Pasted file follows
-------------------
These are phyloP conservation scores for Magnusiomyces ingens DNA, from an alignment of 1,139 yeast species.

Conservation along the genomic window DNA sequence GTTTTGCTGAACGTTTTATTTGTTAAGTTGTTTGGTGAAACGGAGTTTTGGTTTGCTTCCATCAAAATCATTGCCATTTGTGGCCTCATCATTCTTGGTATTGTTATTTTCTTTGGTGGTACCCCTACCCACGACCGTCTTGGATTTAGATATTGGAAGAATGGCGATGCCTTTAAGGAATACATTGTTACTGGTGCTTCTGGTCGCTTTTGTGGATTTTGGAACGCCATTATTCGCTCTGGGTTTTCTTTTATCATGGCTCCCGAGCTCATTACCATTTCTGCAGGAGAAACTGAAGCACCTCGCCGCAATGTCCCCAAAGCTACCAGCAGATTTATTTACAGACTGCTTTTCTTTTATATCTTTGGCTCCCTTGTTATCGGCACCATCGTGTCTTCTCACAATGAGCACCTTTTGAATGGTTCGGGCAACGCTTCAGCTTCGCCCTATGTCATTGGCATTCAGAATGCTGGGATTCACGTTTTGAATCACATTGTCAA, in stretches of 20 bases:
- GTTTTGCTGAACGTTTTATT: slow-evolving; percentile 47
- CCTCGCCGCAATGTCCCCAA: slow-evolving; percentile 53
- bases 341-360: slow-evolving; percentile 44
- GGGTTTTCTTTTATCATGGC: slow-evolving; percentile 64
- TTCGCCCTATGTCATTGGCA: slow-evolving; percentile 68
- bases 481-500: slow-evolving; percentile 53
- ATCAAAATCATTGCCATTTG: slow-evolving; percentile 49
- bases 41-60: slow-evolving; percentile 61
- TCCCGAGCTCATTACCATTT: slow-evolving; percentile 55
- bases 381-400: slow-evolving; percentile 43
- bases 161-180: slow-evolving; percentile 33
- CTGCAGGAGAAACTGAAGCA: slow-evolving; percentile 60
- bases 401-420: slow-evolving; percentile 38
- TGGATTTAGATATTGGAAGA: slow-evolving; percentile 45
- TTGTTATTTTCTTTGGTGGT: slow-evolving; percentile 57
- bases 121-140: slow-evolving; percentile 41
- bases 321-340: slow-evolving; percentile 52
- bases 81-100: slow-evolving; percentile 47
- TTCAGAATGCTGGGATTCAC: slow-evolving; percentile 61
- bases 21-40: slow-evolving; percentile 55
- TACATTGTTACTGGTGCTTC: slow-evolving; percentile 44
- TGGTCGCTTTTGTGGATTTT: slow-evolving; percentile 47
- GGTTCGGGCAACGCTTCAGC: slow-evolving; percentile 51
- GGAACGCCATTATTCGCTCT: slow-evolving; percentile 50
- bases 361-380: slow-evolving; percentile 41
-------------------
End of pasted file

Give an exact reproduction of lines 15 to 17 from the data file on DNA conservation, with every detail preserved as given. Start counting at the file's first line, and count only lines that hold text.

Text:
- bases 401-420: slow-evolving; percentile 38
- TGGATTTAGATATTGGAAGA: slow-evolving; percentile 45
- TTGTTATTTTCTTTGGTGGT: slow-evolving; percentile 57